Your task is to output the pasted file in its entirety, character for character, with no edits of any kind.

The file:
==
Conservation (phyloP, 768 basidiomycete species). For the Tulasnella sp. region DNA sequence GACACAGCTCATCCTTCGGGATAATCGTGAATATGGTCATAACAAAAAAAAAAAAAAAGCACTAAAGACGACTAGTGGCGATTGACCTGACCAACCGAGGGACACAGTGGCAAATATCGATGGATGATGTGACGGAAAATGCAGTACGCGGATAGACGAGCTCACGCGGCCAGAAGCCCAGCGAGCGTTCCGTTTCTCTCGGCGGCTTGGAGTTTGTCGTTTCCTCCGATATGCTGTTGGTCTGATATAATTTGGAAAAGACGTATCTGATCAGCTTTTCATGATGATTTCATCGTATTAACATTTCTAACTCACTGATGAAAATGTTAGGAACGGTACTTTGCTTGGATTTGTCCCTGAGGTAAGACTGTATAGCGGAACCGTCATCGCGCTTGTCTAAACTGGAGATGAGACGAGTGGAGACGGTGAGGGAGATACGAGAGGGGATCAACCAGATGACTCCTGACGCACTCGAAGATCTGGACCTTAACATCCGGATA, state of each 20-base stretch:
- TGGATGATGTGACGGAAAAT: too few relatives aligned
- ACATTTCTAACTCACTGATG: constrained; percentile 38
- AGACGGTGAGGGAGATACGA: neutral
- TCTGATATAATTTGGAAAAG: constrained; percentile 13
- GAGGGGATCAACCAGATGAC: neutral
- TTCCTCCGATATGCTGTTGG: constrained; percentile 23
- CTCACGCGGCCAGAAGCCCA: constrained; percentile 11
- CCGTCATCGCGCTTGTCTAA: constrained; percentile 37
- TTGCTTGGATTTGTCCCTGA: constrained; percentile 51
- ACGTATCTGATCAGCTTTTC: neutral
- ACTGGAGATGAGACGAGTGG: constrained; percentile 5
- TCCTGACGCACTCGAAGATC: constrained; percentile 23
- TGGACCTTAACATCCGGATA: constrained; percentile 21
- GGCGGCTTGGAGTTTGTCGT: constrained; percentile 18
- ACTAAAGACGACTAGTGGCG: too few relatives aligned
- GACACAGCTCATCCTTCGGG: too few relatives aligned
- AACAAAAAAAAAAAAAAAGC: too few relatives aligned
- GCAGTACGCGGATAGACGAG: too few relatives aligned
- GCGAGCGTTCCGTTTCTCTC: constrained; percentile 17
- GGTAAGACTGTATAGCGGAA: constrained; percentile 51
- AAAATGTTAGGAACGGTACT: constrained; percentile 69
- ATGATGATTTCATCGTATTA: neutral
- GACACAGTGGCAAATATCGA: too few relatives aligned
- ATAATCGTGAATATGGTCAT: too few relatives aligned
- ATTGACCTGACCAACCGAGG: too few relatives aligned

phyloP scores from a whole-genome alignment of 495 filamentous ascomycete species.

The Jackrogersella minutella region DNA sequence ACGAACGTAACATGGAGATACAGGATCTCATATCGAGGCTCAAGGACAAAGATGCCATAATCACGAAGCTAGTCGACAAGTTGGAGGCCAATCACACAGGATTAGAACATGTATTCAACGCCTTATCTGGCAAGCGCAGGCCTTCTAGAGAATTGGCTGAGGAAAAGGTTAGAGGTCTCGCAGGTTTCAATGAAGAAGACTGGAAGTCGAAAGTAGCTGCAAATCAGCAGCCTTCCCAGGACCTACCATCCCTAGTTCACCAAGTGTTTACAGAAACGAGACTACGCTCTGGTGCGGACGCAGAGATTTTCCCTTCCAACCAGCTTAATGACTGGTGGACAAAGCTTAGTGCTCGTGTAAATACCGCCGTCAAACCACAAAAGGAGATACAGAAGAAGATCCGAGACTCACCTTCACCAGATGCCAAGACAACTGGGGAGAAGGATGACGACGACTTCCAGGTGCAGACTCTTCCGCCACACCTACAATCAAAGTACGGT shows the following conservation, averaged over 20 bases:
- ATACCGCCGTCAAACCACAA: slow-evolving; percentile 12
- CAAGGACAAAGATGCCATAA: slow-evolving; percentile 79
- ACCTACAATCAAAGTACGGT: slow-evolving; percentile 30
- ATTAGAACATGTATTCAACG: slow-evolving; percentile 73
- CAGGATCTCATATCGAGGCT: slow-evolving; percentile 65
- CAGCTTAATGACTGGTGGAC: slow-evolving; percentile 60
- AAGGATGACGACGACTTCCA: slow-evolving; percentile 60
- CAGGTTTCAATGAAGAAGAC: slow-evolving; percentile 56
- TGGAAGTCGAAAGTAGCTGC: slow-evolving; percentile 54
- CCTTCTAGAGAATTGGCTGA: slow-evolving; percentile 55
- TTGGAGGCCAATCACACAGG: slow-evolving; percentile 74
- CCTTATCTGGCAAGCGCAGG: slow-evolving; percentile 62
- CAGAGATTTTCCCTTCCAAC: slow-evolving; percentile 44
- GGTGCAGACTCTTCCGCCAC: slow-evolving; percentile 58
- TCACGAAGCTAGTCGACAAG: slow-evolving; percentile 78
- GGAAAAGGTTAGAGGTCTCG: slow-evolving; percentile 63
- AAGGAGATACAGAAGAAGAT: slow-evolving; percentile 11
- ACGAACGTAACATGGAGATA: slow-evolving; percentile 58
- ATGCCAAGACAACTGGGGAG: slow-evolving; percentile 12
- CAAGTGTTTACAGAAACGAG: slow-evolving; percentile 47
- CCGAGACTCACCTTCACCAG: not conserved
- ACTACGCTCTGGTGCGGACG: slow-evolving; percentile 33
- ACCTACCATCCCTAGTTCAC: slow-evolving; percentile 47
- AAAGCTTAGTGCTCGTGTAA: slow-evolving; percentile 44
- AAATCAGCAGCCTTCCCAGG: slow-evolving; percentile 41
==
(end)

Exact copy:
Conservation (phyloP, 768 basidiomycete species). For the Tulasnella sp. region DNA sequence GACACAGCTCATCCTTCGGGATAATCGTGAATATGGTCATAACAAAAAAAAAAAAAAAGCACTAAAGACGACTAGTGGCGATTGACCTGACCAACCGAGGGACACAGTGGCAAATATCGATGGATGATGTGACGGAAAATGCAGTACGCGGATAGACGAGCTCACGCGGCCAGAAGCCCAGCGAGCGTTCCGTTTCTCTCGGCGGCTTGGAGTTTGTCGTTTCCTCCGATATGCTGTTGGTCTGATATAATTTGGAAAAGACGTATCTGATCAGCTTTTCATGATGATTTCATCGTATTAACATTTCTAACTCACTGATGAAAATGTTAGGAACGGTACTTTGCTTGGATTTGTCCCTGAGGTAAGACTGTATAGCGGAACCGTCATCGCGCTTGTCTAAACTGGAGATGAGACGAGTGGAGACGGTGAGGGAGATACGAGAGGGGATCAACCAGATGACTCCTGACGCACTCGAAGATCTGGACCTTAACATCCGGATA, state of each 20-base stretch:
- TGGATGATGTGACGGAAAAT: too few relatives aligned
- ACATTTCTAACTCACTGATG: constrained; percentile 38
- AGACGGTGAGGGAGATACGA: neutral
- TCTGATATAATTTGGAAAAG: constrained; percentile 13
- GAGGGGATCAACCAGATGAC: neutral
- TTCCTCCGATATGCTGTTGG: constrained; percentile 23
- CTCACGCGGCCAGAAGCCCA: constrained; percentile 11
- CCGTCATCGCGCTTGTCTAA: constrained; percentile 37
- TTGCTTGGATTTGTCCCTGA: constrained; percentile 51
- ACGTATCTGATCAGCTTTTC: neutral
- ACTGGAGATGAGACGAGTGG: constrained; percentile 5
- TCCTGACGCACTCGAAGATC: constrained; percentile 23
- TGGACCTTAACATCCGGATA: constrained; percentile 21
- GGCGGCTTGGAGTTTGTCGT: constrained; percentile 18
- ACTAAAGACGACTAGTGGCG: too few relatives aligned
- GACACAGCTCATCCTTCGGG: too few relatives aligned
- AACAAAAAAAAAAAAAAAGC: too few relatives aligned
- GCAGTACGCGGATAGACGAG: too few relatives aligned
- GCGAGCGTTCCGTTTCTCTC: constrained; percentile 17
- GGTAAGACTGTATAGCGGAA: constrained; percentile 51
- AAAATGTTAGGAACGGTACT: constrained; percentile 69
- ATGATGATTTCATCGTATTA: neutral
- GACACAGTGGCAAATATCGA: too few relatives aligned
- ATAATCGTGAATATGGTCAT: too few relatives aligned
- ATTGACCTGACCAACCGAGG: too few relatives aligned

phyloP scores from a whole-genome alignment of 495 filamentous ascomycete species.

The Jackrogersella minutella region DNA sequence ACGAACGTAACATGGAGATACAGGATCTCATATCGAGGCTCAAGGACAAAGATGCCATAATCACGAAGCTAGTCGACAAGTTGGAGGCCAATCACACAGGATTAGAACATGTATTCAACGCCTTATCTGGCAAGCGCAGGCCTTCTAGAGAATTGGCTGAGGAAAAGGTTAGAGGTCTCGCAGGTTTCAATGAAGAAGACTGGAAGTCGAAAGTAGCTGCAAATCAGCAGCCTTCCCAGGACCTACCATCCCTAGTTCACCAAGTGTTTACAGAAACGAGACTACGCTCTGGTGCGGACGCAGAGATTTTCCCTTCCAACCAGCTTAATGACTGGTGGACAAAGCTTAGTGCTCGTGTAAATACCGCCGTCAAACCACAAAAGGAGATACAGAAGAAGATCCGAGACTCACCTTCACCAGATGCCAAGACAACTGGGGAGAAGGATGACGACGACTTCCAGGTGCAGACTCTTCCGCCACACCTACAATCAAAGTACGGT shows the following conservation, averaged over 20 bases:
- ATACCGCCGTCAAACCACAA: slow-evolving; percentile 12
- CAAGGACAAAGATGCCATAA: slow-evolving; percentile 79
- ACCTACAATCAAAGTACGGT: slow-evolving; percentile 30
- ATTAGAACATGTATTCAACG: slow-evolving; percentile 73
- CAGGATCTCATATCGAGGCT: slow-evolving; percentile 65
- CAGCTTAATGACTGGTGGAC: slow-evolving; percentile 60
- AAGGATGACGACGACTTCCA: slow-evolving; percentile 60
- CAGGTTTCAATGAAGAAGAC: slow-evolving; percentile 56
- TGGAAGTCGAAAGTAGCTGC: slow-evolving; percentile 54
- CCTTCTAGAGAATTGGCTGA: slow-evolving; percentile 55
- TTGGAGGCCAATCACACAGG: slow-evolving; percentile 74
- CCTTATCTGGCAAGCGCAGG: slow-evolving; percentile 62
- CAGAGATTTTCCCTTCCAAC: slow-evolving; percentile 44
- GGTGCAGACTCTTCCGCCAC: slow-evolving; percentile 58
- TCACGAAGCTAGTCGACAAG: slow-evolving; percentile 78
- GGAAAAGGTTAGAGGTCTCG: slow-evolving; percentile 63
- AAGGAGATACAGAAGAAGAT: slow-evolving; percentile 11
- ACGAACGTAACATGGAGATA: slow-evolving; percentile 58
- ATGCCAAGACAACTGGGGAG: slow-evolving; percentile 12
- CAAGTGTTTACAGAAACGAG: slow-evolving; percentile 47
- CCGAGACTCACCTTCACCAG: not conserved
- ACTACGCTCTGGTGCGGACG: slow-evolving; percentile 33
- ACCTACCATCCCTAGTTCAC: slow-evolving; percentile 47
- AAAGCTTAGTGCTCGTGTAA: slow-evolving; percentile 44
- AAATCAGCAGCCTTCCCAGG: slow-evolving; percentile 41